31 March 2009

Mr. Gravity's Blue Holiday by Justin Lacour

Mr. Gravity’s Blue Holiday By Justin Lacour The Providence Athenaeum, $5 Winner, 2004 Philbrick Poetry Award Reviewed by Laurie Rosenblatt Even if John Ashbery hadn’t written the blurb on the back of this chapbook, you’d have to eat the book instead of reading it to miss the influence. So, if you hate Ashbery and can’t follow—for this reader another seeming influence—Kenneth Koch, skip it. What? Still reading? Then, don’t write Mr. Gravity’s Blue Holiday off as just another pallid imitation. Though you will find lines like these from “Rendezvous in the Anthology”: “The years had been reconfigured/ As if obscured by trapdoors,” that strike the ear as Ashbery’s often surprisingly moving absurdist-abutment-that-gets-to-meaning mode; though here we don’t get the pay-off. And a little later in the same poem we find Ashbery’s sentimental/lyric absurd, “In the fields of whiskey and starlight,” again without the sudden and surprising emotional kick-in-the-gut that Ashbery can deliver. Luckily, Lacour has an engaging voice of his own and after verbally touching his hat a few times, he capers off along its own pleasing paths. For example “Ekphrastic” begins: We both had high hopes for ironclads, Though we’d been hood winked this way Before: the desire for sudden curtsies, The promise of more affordable flagpoles. Or later in the same poem, we find the surprising, “So little ever changes,/Just the little ducks and gunboats here.” Lacour uses language play to create a bit of mist that lifts just enough to make out the landscape. For instance skipping through sonnet III: There was a small disaster with the marching band: Someone’s pet was trapped, somehow, inside the red drum, But the parade-goers tried to remain polite to us. …… I existed in a purely ceremonial capacity, ………. Then the final couplet: It was so embarrassing. If you hadn’t been there, I don’t know how I would have told you. He rewards us with the occasional laugh-out-loud abutment, or absurdly touching explanations as in these lines from “Gravity’s South,” “ Your story could be epic,/But it is hard to tell; the light is so bad here./ And I am saving my voice for now.” Lacour also gives us enticing opening lines, “If you should suddenly become a swashbuckler,” and “Though the Welsh have the worst/Sort of folklore for our situation,” or even, “Well, I don’t like the look of that cloud.” Finally Lacour has the capacity to write character through voice. With it he builds a story, or the impression of a story, about ultimately compelling and important passages in a relationship with a “you.” In the end, the poetic style of Mr. Gravity’s Blue Holiday is poorly served by excerpting, so cut Lacour a bit of slack. If any of this appeals to you, let’s say it’s worth the five dollars. Reviewed by Laurie Rosenblatt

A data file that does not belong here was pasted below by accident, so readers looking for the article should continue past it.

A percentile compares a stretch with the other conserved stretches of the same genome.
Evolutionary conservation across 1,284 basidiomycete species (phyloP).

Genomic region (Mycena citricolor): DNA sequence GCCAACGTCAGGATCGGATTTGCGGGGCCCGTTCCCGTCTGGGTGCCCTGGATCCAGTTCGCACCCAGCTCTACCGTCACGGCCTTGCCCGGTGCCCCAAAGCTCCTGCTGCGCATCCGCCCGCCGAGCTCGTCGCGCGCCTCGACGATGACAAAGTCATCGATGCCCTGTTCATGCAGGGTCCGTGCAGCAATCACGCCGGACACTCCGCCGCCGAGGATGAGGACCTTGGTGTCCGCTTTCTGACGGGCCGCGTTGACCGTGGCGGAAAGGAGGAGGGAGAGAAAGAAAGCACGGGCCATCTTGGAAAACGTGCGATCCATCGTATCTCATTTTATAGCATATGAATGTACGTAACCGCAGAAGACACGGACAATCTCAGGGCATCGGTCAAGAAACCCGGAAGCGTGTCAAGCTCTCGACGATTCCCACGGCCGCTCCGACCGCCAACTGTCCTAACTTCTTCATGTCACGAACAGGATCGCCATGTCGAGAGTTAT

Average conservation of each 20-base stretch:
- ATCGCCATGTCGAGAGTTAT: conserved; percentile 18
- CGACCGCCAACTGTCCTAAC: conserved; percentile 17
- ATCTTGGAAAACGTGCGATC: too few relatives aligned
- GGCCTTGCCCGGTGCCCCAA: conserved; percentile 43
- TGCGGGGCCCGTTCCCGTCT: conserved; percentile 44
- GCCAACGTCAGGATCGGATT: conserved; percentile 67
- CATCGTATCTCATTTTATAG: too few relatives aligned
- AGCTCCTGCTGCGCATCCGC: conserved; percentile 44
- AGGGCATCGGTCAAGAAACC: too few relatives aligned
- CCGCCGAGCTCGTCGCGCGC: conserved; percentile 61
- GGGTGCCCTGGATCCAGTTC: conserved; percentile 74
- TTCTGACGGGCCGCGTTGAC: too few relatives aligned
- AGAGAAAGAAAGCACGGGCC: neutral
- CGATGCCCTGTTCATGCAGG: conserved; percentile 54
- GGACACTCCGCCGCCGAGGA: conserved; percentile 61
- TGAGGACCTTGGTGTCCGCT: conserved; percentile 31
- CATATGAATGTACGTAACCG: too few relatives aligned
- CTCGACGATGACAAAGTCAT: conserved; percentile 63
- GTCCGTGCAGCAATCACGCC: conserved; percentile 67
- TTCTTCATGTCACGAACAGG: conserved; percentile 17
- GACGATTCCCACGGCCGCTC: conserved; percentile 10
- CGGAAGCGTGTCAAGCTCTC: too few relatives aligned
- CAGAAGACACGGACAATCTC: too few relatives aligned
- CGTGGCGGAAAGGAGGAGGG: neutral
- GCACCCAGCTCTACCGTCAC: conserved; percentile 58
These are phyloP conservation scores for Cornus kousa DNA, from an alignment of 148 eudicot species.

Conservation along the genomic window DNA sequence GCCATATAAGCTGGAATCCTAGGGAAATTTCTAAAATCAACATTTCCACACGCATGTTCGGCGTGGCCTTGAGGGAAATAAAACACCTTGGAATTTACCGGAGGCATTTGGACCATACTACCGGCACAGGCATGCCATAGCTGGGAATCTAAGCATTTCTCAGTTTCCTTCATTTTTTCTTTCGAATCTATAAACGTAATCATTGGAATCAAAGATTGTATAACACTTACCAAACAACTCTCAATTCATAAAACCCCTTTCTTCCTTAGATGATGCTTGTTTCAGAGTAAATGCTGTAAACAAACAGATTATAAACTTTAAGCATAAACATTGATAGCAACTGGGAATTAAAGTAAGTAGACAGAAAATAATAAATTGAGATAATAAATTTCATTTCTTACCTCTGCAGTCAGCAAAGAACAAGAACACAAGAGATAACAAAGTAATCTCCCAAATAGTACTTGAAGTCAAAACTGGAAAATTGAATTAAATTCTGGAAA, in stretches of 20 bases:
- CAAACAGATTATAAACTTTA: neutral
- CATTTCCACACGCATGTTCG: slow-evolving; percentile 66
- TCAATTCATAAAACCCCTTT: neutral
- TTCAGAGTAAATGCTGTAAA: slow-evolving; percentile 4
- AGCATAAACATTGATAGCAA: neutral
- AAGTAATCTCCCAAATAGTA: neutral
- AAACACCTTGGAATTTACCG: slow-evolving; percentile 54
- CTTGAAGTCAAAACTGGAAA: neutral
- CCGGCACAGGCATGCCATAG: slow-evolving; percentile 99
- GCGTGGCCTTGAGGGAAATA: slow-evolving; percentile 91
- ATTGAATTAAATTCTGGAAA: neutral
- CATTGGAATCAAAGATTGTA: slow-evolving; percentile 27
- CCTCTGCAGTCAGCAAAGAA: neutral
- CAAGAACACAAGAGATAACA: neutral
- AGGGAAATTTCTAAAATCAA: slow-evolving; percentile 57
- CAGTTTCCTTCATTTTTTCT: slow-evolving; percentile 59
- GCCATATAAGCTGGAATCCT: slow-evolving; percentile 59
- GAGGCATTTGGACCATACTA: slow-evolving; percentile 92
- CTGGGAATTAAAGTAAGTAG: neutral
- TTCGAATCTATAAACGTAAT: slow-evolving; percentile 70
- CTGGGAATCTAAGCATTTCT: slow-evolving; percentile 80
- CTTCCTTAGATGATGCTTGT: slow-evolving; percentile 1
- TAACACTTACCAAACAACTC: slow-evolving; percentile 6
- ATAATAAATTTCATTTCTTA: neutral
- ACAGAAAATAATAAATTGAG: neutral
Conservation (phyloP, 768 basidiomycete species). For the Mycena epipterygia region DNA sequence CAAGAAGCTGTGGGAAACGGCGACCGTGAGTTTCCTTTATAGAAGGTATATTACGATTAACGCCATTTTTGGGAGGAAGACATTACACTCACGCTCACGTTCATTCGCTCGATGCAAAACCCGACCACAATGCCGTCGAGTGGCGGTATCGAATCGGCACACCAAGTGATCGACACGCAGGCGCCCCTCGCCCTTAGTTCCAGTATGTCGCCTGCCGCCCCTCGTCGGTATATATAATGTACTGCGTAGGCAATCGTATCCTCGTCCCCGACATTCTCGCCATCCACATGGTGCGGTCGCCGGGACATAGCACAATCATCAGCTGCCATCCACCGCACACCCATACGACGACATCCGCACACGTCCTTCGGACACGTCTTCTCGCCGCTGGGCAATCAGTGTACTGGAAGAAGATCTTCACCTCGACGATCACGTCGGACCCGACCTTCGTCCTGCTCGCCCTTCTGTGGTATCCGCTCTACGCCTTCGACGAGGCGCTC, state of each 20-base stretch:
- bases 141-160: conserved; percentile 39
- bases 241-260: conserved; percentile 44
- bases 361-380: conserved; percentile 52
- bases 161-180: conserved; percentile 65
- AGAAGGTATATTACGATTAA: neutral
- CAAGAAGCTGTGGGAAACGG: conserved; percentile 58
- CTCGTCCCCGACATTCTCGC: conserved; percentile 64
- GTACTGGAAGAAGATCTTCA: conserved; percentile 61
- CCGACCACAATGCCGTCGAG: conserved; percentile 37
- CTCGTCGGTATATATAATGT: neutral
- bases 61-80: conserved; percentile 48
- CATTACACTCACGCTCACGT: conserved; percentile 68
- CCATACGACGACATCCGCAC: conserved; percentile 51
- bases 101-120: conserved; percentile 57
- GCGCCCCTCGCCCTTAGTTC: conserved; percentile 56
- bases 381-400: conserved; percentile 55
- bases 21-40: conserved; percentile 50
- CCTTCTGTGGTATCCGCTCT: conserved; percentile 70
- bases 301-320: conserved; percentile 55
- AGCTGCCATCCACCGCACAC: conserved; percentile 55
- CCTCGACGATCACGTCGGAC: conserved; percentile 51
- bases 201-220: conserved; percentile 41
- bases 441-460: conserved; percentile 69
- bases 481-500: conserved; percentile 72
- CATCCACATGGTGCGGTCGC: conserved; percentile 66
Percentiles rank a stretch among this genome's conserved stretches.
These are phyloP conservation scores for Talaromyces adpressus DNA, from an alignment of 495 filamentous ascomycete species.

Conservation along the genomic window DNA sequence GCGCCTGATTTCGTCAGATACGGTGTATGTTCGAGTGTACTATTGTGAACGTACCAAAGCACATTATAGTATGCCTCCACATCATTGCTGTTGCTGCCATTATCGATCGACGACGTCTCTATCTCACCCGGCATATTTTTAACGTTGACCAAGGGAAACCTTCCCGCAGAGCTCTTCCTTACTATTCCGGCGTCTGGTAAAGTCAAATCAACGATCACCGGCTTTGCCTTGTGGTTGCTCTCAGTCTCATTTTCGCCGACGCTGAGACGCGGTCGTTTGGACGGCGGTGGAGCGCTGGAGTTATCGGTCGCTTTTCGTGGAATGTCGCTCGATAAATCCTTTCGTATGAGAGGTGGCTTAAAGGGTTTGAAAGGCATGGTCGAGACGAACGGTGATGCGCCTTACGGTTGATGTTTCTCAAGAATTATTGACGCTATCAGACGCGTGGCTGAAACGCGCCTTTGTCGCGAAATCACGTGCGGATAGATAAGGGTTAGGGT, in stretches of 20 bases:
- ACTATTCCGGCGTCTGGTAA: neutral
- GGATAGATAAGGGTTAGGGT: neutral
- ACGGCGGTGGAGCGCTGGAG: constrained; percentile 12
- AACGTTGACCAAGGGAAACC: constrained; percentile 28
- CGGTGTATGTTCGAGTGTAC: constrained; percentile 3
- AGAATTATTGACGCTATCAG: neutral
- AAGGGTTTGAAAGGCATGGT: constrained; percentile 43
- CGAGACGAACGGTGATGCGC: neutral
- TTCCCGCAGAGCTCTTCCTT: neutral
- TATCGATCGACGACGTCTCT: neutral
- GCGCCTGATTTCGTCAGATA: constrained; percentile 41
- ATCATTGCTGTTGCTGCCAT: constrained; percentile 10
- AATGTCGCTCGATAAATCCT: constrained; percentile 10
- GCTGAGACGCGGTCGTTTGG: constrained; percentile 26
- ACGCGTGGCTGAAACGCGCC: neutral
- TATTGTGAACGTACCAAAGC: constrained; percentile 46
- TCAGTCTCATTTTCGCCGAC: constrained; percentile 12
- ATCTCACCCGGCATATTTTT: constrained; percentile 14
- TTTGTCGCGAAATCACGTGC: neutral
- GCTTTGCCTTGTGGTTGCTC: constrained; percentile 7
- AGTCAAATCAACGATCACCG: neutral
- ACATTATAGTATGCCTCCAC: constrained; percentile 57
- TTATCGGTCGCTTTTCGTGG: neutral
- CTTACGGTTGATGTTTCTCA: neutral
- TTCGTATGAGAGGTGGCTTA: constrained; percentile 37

29 March 2009

"I Lied All Winter..." by Arline Levinson

I Lied All Winter by Arline Levinson Angelfish Press,Ithaca, N.Y., 1970. 18 pages. Available at libraries and out-of- print online book vendors. Reviewed by P. Nelson

Arline Levinson’s “I Lied All Winter …” is an instance , at 7 inches tall and 18 poems in length, of how small a chapbook can be and a reminder of how small can be big.